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Picture of Louis 'Satchmo' Armstrong
Louis "Satchmo" Armstrong: Biography

Louis Armstrong, regarded as the most influential jazz musician in history, was born on August 4, 1901 in New Orleans. Fondly known as "Satchmo" (short for "Satchelmouth," a reference to the size of his mouth) or "Pops," he had an infectious disposition, wide grin, and recognizable, gravelly voice that contributed to his popularity. Armstrong helped spread the jazz genre around the world.

Armstrong grew up in a rough section of New Orleans. As a child, he helped support his family by singing on street corners, working on a junk wagon, cleaning graves for tips, and selling coal. During this time, he was exposed to all kinds of music in the city, from blues to brass bands. A born musician, he received his first formal music instruction in the Colored Waifs' Home for Boys.

Under the influence of renowned cornet player Joe "King" Oliver, Armstrong's repertoire of songs grew during his teenage years. In 1922 Armstrong joined Oliver's Creole Jazz Band in Chicago, playing for mixed-race audiences at the famed Lincoln Gardens ballroom. They made their first recordings together in 1923 for the Okeh, Columbia, and Gennett labels. In 1925, Okeh signed Armstrong to an exclusive contract and began recording Armstrong and his Hot Five and Hot Seven (1927) groups. During this era, music moved away from collective group playing and began to emphasize individual solo improvisation.

By 1929, Louis Armstrong was a pop star, recording standards and Tin Pan Alley hits with his orchestra or other big bands. Armstrong popularized numbers like "Tiger Rag," "Shine," "The Peanut Vendor," "I Can't Give You Anything But Love," and "Stardust." In 1935, Armstrong's lifelong manager Joe Glaser negotiated a contract with Decca Records, which launched collaborations with the Mills Brothers, Louis Jordan, Tommy Dorsey and Ella Fitzgerald. In 1936 Armstrong made his Hollywood debut with "Pennies from Heaven" with Bing Crosby. He made more than 50 films in his career.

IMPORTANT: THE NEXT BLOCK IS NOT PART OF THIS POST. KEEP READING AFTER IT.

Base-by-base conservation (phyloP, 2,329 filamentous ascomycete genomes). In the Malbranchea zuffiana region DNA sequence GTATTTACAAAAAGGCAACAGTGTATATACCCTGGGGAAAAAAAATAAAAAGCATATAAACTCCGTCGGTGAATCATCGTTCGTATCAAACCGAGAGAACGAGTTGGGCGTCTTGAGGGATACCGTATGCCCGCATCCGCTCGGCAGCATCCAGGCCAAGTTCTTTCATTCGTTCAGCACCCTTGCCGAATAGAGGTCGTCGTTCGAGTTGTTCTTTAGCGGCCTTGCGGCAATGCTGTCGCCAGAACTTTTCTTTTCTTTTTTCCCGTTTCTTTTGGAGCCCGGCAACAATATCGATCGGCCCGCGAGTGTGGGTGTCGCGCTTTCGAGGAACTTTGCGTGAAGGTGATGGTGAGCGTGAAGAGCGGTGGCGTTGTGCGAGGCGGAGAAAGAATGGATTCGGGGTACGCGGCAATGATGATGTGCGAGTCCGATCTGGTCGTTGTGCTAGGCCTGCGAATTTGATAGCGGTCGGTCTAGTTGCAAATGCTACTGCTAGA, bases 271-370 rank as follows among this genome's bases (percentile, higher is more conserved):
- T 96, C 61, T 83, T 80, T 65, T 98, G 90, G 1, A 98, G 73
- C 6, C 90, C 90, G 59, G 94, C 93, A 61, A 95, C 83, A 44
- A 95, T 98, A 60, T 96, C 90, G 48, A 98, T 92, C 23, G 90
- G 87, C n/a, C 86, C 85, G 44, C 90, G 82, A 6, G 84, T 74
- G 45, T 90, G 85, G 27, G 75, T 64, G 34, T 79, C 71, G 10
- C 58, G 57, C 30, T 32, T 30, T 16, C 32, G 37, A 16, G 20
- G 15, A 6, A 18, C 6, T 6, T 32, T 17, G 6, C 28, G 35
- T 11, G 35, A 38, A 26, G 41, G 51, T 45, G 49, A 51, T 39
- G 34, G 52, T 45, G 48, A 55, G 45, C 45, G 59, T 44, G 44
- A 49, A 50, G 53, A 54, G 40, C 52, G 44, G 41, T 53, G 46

After World War II, Armstrong and other artists launched a series of all-star performances and recordings on the Columbia label. His ability to generate top 40 hits in every generation was one of the wonders of his career: "Blueberry Hill" (with Gordon Jenkins) in 1949; "Mack the Knife" (from Brecht-Weill's Threepenny Opera) in 1956; and the original "Hello, Dolly!" in 1964. In 1988, 17 years after his death, Armstrong's "A Wonderful World" was stronger than ever as a top 40 single, popularized by soundtrack of Good Morning, Vietnam.

Until his death in 1971, Louis Armstrong continued performing. He also helped bring down social barriers with humor and grace. He participated in countless U.S. state department tours of Africa and Europe. He was an outspoken civil rights advocate. His influence on every trumpeter that followed him, and on jazz, blues and pop musicians today remains unequaled.

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